In a classic, Decision Traps, the authors, J. Edward Russo and Paul J.H. Schoemaker, write on the difficulty of excellent intelligence gathering.
Our judgments, estimates, and information often suffer from systematic biases.
We are overconfident: We think we know more than we do. That often means we examine too little information; ask the wrong questions, and fail to think critically in making judgments.
We rely on the most available information rather than the most valuable, especially when information is available because it was acquired recently or in a particularly vivid experience.
We anchor our estimates of what is unknown on something we already know, and usually fail to adjust sufficiently for other factors.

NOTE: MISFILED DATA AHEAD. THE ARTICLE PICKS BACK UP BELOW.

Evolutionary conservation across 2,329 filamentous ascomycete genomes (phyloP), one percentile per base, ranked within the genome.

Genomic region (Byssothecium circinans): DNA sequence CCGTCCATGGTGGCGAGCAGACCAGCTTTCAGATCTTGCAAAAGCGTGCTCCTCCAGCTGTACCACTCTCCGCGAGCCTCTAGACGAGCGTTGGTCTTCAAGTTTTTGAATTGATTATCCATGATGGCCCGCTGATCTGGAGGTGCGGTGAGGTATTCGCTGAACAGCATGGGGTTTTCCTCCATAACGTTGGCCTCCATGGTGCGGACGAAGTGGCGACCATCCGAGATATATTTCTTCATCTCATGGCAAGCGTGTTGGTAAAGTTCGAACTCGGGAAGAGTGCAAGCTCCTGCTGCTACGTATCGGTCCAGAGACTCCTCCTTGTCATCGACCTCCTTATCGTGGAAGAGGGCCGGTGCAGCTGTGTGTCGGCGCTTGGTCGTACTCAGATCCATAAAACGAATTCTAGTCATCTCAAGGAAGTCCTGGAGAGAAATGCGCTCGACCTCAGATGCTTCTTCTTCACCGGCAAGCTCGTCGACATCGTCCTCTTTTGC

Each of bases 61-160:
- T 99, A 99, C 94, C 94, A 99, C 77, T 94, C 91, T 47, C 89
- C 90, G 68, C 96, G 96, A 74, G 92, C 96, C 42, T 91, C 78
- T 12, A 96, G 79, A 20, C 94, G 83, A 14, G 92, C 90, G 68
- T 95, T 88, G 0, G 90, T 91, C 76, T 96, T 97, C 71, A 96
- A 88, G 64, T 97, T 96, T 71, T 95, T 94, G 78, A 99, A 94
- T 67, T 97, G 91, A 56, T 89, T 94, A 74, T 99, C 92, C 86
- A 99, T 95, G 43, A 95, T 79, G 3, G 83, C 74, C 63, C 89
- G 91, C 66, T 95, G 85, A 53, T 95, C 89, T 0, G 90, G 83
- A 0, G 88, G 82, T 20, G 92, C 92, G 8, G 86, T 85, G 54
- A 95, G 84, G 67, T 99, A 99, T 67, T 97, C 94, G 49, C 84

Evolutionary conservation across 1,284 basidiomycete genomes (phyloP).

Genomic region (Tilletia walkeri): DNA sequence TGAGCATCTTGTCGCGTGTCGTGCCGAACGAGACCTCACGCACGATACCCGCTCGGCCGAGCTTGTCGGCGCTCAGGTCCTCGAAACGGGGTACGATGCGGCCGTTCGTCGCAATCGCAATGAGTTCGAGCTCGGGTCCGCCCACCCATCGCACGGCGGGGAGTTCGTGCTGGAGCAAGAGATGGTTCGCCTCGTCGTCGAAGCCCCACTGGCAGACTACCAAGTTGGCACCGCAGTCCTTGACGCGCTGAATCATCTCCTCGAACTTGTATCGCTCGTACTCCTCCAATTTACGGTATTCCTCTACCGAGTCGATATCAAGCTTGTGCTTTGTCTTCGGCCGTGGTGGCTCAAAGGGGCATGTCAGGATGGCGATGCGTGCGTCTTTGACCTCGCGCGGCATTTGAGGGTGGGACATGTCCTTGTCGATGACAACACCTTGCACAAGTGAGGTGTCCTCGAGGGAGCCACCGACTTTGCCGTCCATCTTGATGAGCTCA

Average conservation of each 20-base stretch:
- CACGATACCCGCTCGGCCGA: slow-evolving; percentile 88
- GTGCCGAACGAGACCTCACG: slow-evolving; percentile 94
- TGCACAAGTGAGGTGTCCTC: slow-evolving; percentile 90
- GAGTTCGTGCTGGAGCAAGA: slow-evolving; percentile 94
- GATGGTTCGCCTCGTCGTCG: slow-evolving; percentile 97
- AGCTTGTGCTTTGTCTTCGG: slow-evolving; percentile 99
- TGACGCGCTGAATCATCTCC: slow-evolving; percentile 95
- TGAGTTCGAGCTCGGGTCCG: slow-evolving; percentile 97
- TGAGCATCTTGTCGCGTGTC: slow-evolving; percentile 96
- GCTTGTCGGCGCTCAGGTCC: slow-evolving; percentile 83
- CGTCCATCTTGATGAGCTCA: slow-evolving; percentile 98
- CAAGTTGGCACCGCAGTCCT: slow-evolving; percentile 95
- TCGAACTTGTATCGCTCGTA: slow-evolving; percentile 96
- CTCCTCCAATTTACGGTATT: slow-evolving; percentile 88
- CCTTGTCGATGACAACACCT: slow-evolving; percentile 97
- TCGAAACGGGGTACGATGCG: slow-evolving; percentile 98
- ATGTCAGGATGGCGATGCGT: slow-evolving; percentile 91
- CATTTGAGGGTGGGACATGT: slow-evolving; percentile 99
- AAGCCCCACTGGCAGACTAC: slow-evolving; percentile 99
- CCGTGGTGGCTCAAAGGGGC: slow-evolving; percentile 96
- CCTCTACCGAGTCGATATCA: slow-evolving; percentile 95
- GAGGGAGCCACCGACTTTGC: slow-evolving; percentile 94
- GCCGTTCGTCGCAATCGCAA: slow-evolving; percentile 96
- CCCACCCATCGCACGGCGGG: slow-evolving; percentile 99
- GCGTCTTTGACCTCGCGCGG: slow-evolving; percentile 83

Thus, to master intelligence-gathering we must start by asking three critical questions:
1. How much do we really know?
2. Is our knowledge base truly representative?
3. Are our estimates and judgments sound, or have we relied excessively on an easily available anchor?
Most of all, mastering the intelligence-gathering phase of decision-making requires a systematic approach and awareness of how overconfidence, anchoring, and availability can bias us.